“MicroAdventure” is a term coined by Alastair Humphreys. Alastair campaigns for everyone to embrace the outdoors and have an adventure regardless of their location, free time or financial situation. A Microadventure is just that; a small adventure that requires little planning or equipment.
“Adventure is a loose word, a spirit of trying something new, trying something difficult. Going somewhere different, leaving your comfort zone. Above all, adventure is about enthusiasm, ambition, open-mindedness and curiosity. If this is true then “adventure” is not only crossing deserts and climbing mountains. Adventure can be found everywhere, every day and it is up to us to seek it out. Adventure is a state of mind.”
Alastair is running the MicroAdventure Challenge throughout June, 2016. The challenge encourages his audience to have a microadventure and submit a blog post, social media photograph or video. Alastair’s goal is for a microadventure to take place in every county of the UK.
My microadventure plan was simple: I wanted to catch a lobster, I wanted to go sea fishing and I wanted to wild camp. I wanted an adventure with a seafood feast as the finale. This isn’t an adventure to a fisherman. It’s a day job with a night of sleeping rough. To me, this is new and an adventure nonetheless.
Catching a Lobster in the UK
Thinking of my idea was a lot easier than putting it into motion. I did not realise how many rules and regulations are in place for conservation of sea life.
The Association of Inshore Fisheries and Conservation Authorities (IFCA) are responsible for issuing Limited Shellfish Permits. The permit allows recreational fisherman to place 10 lobster pots out at sea and a daily catching limit of 2 lobsters and 10 crabs. The IFCA are separated into 10 regional areas and you apply to the area where you will be fishing. I was placing my pot in Scarborough, North Yorkshire, so my licence was issued from the North East IFCA.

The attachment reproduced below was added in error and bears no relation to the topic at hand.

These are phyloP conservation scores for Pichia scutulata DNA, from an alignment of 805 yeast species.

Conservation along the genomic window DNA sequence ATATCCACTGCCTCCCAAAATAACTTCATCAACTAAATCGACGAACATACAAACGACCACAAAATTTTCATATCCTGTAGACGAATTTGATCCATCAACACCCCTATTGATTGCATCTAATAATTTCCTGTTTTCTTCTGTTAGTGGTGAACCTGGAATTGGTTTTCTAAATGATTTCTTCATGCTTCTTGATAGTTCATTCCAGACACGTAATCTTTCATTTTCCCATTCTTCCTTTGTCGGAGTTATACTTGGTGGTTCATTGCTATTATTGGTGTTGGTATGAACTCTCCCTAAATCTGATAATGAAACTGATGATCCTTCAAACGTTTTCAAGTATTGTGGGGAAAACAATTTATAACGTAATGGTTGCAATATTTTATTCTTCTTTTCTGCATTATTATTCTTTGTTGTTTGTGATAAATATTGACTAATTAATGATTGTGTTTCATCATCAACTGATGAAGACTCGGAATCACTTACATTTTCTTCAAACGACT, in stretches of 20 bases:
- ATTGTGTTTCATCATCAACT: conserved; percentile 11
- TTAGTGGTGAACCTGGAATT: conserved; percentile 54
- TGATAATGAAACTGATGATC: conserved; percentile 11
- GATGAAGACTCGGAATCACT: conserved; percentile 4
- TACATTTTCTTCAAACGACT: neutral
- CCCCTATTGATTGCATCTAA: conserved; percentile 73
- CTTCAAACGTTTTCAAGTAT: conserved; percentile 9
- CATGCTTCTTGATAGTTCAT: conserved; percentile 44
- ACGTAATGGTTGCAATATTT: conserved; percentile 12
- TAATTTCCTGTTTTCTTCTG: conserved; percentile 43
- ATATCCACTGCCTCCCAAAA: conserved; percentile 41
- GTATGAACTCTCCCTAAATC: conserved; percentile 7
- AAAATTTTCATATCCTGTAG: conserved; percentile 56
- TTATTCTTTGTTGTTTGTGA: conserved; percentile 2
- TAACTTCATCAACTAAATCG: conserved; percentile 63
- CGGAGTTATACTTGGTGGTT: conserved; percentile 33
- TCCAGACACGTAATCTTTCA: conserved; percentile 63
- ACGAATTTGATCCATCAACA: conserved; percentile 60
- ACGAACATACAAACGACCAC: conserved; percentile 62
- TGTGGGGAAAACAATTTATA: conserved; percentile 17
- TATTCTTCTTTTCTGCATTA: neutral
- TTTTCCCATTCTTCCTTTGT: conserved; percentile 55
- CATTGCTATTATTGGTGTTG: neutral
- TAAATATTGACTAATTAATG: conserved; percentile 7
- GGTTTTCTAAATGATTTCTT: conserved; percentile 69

It is free to apply for a licence and you are issued with 10 tags. A tag must be secured to each lobster pot. In addition to the tags and daily catching limit, there are laws governing minimum landing sizes. It took a while to wrap my head around the laws but after a couple of hours online I was ready to depart without risking a hefty fine.
I had all the gear and no idea.
I had knowledge of the laws but not a clue how to actually catch a lobster.
Scouring forums and Google, the common agreement among fisherman was that lobsters love rotting fish. In preparation for my trip I left a mackerel (from Tesco, sorry) to rot in my garden for about 6 weeks. It decayed to a paste-like form with bones. The stench was unbearable. It was vile. It was perfect.
Lobster pots are normally deployed from a boat, but I intended to place mine from the shore. I wasn’t even sure if it was possible to catch a lobster this way. Kevin Rushby, a writer for the Guardian, proved you could. He foraged for seafood in North Yorkshire and bagged two lobsters from setting a pot from the shore. It was the verification I needed for me to give it a try.
Heading to Scarborough
There are two low tides and two high tides each 24 hours. I checked the tide times and the low tides were on Friday at 1.41pm and 2.01am on Saturday. I would be checking my pot and re-baiting in the dark. I was slightly concerned but I didn’t think it wouldn’t be too much of an effort.
I tagged my lobster pot and placed it in a rocky and secluded area. The last thing I wanted was for someone to accidentally stumble across my pot and, from what I read on forums, lobsters were more likely to be found in rocky areas.